Berry Grove Park sees ‘Whistling Man’ on a tricycle twice a day

Twice a day, Jose Mota, 60, manages to drop his body – which was badly injured in a car crash 38 years ago – into the seat of a hand tricycle and rides away from his house of Lavon Avenue to cruise where he wants around Ceres.

Since his son-in-law found the bike and gave it to him about four years ago, Jose has become a neighborhood fixture, happily cruising through Berry Grove Park with his periodic sharp whistle, a bizarre habit that has sparked the finger of a finger. an irritated resident from time to time.

“I go out every day to exercise and move,” said Mota, who came to the United States from Mexico around 1970. Sometimes he rides to the doctor’s office in town or to go shopping on Hatch Road. Sometimes it takes the Hatch Road cycle path up Mitchell Road to the Chevron station on Service Road. Occasionally, as he attempts to drive into a store to pick up a half gallon of milk or juice, he is directed by a store employee who informs him that he cannot bring his vehicle in so common in the store. He explained to a saleswoman that it was not his first time inside her store, but he backed out when she remained adamant that he was leaving him outside and left. Without a padlock, he does not want to risk the theft of his expensive machine.

“I go all over the neighborhood.”

While the accident left him with permanent damage and very unstable to his feet, Mota remains a light-hearted and cheerful personality. His arms are stronger than ever, but he had to overcome the resulting pain.

“No pain, no gain,” he said. “I sometimes say to my son, ‘what’s better? Feeling or no feeling?’ It’s better to feel. No feeling, nothing good.

Mota’s life changed forever in November 1984 when he was driving from his then home west of Modesto to his job as a field worker. A drunk driver ran a stop sign near Keyes Road and hit his car. He survived a severe spinal fracture and spent three weeks at Memorial Medical Center and four months at St. Mary’s Hospital.

“My doctors told me, ‘You will never get out of the wheelchair.’ But I started going to the YMCA to start swimming, and I used my wheelchair for maybe a year and a half. I started to stand up and get up on my crutches. I don’t walk much. I’m not going too far. When I have to go far, I take the scooter or the wheelchair. ”

Mota can walk on crutches but his greatest mobility is in his hand tricycle.

His high-pitched whistle – which he began practicing as a child in Mexico – is known to irritate some.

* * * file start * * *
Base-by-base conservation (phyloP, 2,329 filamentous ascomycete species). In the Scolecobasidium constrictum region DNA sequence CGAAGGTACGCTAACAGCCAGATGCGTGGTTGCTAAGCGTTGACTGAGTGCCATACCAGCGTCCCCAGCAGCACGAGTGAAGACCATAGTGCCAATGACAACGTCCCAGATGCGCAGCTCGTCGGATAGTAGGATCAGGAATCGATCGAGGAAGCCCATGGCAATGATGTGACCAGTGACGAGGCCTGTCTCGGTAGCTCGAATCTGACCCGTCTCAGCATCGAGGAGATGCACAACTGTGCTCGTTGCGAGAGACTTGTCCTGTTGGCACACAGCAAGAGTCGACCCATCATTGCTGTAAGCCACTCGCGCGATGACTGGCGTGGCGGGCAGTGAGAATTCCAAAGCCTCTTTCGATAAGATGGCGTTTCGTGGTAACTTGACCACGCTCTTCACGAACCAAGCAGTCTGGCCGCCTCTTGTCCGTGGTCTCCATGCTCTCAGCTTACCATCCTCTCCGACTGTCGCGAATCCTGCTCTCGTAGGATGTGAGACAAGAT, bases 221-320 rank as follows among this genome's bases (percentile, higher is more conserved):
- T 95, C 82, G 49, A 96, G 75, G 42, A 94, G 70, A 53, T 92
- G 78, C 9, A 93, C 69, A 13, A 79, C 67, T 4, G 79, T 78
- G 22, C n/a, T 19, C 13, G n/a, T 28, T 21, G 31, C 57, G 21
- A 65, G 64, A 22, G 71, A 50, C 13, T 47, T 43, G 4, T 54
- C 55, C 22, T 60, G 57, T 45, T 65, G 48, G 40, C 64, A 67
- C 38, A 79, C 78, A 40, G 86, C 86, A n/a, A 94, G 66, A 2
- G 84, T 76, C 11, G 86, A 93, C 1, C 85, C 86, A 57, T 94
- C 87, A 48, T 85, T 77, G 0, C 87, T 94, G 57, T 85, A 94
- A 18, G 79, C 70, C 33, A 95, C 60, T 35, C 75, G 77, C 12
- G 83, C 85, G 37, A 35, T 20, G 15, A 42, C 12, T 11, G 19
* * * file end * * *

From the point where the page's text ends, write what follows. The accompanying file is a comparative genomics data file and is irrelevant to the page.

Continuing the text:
“People ask, ‘Why are you whistling?’ and I say, “I’m whistling because it’s my hobby and I need exercise in my lungs, to blow air and get in.”

Mota adjusts his daily itineraries according to the season, rescheduling his nighttime jaunts later on hot days.

He’s been wearing a helmet, a precaution he’s been taking since the time he rolled over in the road during a turn he made in his first week of using the vehicle.

While some curse its hiss, others appreciate the local character. One of them is Kellie Perez who loves spending time in the park with her kids.

“I always know when he’s rowing because of the distinct whistle,” Perez said. “He always greets everyone who passes by and always says hello with a smile to the children while he is rowing. Such a nice man.

Most people around the park have become accustomed to Mota as a friendly neighbor, but there are times when there are those who make life difficult for him. On one of his outings, a car drove past him at the east end of the park and the occupants threw three eggs at him.

Another time he had been doing several laps in the park when a young man parked with his girlfriend knocked him down. José got in the car and asked, “Why did you point your finger at me? I never see you here. I am here everyday. You don’t want to see me here? Do not come to this park.

The man got no response.

Jose told his wife about the encounter and partly worried and partly joking, she told him she didn’t want the Courier to ever run a story about the man on the slain “bike”.

“Maybe,” Mota said with a laugh. “Too crazy. Now I’m not saying anything.

Because he’s outside, Jose jokes so much that he’s the neighborhood security guard. A Condit Court neighbor recently asked him to keep an eye on his house while he travels to Sacramento, but that was a joke.

“Some people say I have three names. Some people know my name, Jose. Some people say ‘the Whistling Guy’ and others call me ‘Bicycle Guy’. I say anything, no problem.

Back To Top